Yet it happens that the heart regards something as feasable, 
but the omens and signs are inauspicious, or these are felicitous, 
but the heart considers them as unlucky. Now, the thoughts are 
one's own spirit, and that which causes the omens and signs is 
also one's spirit. In the bosom, the spirit of a body becomes the 
mental power, and outside the bosom, omens and signs. It is, as 

1 From Chuang Tse chap. 26, p. 4v. it appears that for divining purposes the 
tortoise shell used to be cut uito 72 pieces or divining slips. 

184 Lun-hêng: B. Metaphysical. 

if a man enters a house, and sits down, or goes out through the 
door. The walking and sitting makes no difference in his ideas, 
and entering or issuing does not change his feelings. Provided that 
the mind produces omens and signs, they would not be opposed 
to man's thoughts. 

Heaven and Earth have a body, therefore they can move. In 
so far as they can move, they are like living beings, and being  
alive, they resemble man. To ask a living man, we must use a 
living person, then we can be sure of a reply. Should we employ 
a dead man for this purpose, we would certainly not obtain an 
answer. Now, Heaven and Earth are both alive, and milfoil and 
tortoises are dead. How could we elicit a reply by asking the 
living through the dead? The shell of a dried tortoise and the 
stalk of a withered weed are supposed to question living Heaven 
and Earth! Ergo the common assertion that Heaven and Earth 
respond is quite erroneous. 

If milfoil and tortoises be like tablets, omens and signs would 
represent the written characters thereon, and resemble the instructions emanating from a prince. But where would be the mouths 
and the ears of Heaven and Earth, that such instructions might 
be possible? "How can Heaven speak?" said Confucius. "The four 
seasons roll on, and the various things are produced." 1 

Heaven does not speak, nor does it hear what men say. 
Heaven's nature is said to be spontaneity and non-interference. Now, 
if people question Heaven and Earth, and they respond, this response would require that interference be coupled with spontaneity. 
According to the text of the I-king, the art of grasping the 
straws consists in sorting them into two parcels to resemble Heaven 
and Earth, in grasping them by fours in imitation of the four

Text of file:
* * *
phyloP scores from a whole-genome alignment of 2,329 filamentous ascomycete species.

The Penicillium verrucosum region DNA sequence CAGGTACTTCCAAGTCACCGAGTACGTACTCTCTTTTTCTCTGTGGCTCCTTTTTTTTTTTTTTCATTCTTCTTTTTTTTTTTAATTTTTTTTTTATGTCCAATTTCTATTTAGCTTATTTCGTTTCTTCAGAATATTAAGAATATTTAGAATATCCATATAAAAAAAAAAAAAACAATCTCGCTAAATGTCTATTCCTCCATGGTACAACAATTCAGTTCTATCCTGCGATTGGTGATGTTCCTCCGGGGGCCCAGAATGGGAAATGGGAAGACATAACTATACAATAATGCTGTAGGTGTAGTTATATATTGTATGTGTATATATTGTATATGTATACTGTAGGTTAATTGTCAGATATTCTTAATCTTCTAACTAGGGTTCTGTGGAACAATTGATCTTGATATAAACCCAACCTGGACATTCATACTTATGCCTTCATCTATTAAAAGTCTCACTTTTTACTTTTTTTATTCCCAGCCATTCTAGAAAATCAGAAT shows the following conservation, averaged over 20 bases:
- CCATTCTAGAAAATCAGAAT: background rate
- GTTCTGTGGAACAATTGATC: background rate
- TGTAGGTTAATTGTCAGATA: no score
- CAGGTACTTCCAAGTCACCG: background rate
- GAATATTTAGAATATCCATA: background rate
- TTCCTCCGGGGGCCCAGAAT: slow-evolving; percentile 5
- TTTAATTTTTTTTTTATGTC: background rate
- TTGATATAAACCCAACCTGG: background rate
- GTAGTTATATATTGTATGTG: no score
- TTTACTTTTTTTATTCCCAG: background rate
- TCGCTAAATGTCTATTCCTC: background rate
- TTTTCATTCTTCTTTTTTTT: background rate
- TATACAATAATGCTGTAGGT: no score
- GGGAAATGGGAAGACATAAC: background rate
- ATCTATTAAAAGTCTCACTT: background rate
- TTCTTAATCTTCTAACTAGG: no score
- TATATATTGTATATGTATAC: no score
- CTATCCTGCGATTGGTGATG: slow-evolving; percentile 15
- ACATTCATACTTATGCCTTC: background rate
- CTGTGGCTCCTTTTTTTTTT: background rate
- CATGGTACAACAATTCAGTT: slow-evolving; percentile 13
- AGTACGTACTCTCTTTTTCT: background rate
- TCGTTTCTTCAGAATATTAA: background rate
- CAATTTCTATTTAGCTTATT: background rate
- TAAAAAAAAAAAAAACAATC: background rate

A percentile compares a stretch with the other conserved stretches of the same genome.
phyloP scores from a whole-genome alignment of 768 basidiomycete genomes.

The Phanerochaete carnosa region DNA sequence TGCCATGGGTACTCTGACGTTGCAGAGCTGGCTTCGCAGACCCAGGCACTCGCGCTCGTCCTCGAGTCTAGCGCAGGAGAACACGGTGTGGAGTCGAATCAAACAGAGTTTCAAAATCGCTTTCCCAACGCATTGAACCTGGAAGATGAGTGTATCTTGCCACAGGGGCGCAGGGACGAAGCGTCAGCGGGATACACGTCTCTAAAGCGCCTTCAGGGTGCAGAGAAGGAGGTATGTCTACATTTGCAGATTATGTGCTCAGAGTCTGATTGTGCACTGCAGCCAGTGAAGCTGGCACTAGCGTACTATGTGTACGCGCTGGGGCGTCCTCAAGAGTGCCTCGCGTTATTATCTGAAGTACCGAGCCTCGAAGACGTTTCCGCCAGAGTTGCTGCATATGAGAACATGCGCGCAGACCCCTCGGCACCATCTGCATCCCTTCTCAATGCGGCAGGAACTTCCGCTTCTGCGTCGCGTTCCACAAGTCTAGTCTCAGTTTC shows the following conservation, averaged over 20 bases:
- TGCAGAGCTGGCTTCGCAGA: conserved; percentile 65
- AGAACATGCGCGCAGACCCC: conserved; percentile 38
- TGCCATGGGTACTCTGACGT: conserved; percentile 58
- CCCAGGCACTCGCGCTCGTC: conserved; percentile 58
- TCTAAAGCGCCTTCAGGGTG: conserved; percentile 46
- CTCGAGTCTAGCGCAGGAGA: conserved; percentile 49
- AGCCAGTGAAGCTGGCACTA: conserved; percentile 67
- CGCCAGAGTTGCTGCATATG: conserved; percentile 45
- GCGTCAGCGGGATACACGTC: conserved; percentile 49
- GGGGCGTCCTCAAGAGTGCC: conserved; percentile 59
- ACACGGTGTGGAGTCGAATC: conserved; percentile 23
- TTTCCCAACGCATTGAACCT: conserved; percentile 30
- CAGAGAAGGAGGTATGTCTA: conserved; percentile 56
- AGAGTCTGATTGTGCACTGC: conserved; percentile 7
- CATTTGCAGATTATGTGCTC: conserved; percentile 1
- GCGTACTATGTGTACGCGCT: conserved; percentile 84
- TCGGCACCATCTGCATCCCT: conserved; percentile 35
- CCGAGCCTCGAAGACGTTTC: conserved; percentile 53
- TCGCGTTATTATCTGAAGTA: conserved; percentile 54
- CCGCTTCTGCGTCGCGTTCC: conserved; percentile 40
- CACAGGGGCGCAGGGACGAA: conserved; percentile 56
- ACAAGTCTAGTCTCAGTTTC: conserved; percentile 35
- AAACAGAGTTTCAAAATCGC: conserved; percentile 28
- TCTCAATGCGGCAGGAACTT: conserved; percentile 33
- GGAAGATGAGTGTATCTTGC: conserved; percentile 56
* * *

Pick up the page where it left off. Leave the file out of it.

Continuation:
seasons, and in returning the superfluous straws as an emblem of 
an intercalary month. 2 These resemblances are marked with the 
object of forming the necessary number of diagrams, and not a 
word is said about Heaven and Earth conjointly replying to man. 
It is usual among men to answer, when asked, and not to reply,
unless there be any question. Should anybody knock at other 
people's door without any reason, not wishing anything, or make 
a useless discourse in their presence, without asking their opinion, 
the master of the house would laugh, but not reply, or he would 
become angry, and not give an answer. Now, let a diviner perforate

1 Analects XVII. 19. 

2 Yi-king, Chi-t'se I (Legge's transl. p. 365). 

On divination. 185 

 a tortoise shell in sheer play, or sort the milfoil for nothing, 
and thus mock Heaven and Earth, he would obtain omens and 
signs all the same. Would Heaven and Earth then reply indiscriminately?  Or let a man revile Heaven, while divining by shells, 
or beat the Earth, while drawing the lots, which is the height of 
impiety, he would obtain omens and signs nevertheless. If omens 
and signs are the spirit of Heaven and Earth, why do they not 
extinguish the fire of the diviner, 1 burn his hand, shake his fingers, 
disturb his signs, strike his body with painful diseases, and cause 
his blood to freeze and to boil, instead of still showing him omens 
and sending signs? Do Heaven and Earth not fear the bother, and 
not disdain to take this trouble? Looking at the problem from this 
point of view it becomes plain to us that the diviners do not ask 
Heaven and Earth, and that omens and signs are not the replies 
of the latter. 

Besides, those who divine are sure to be either lucky or unlucky. Some are of opinion that good and bad luck correspond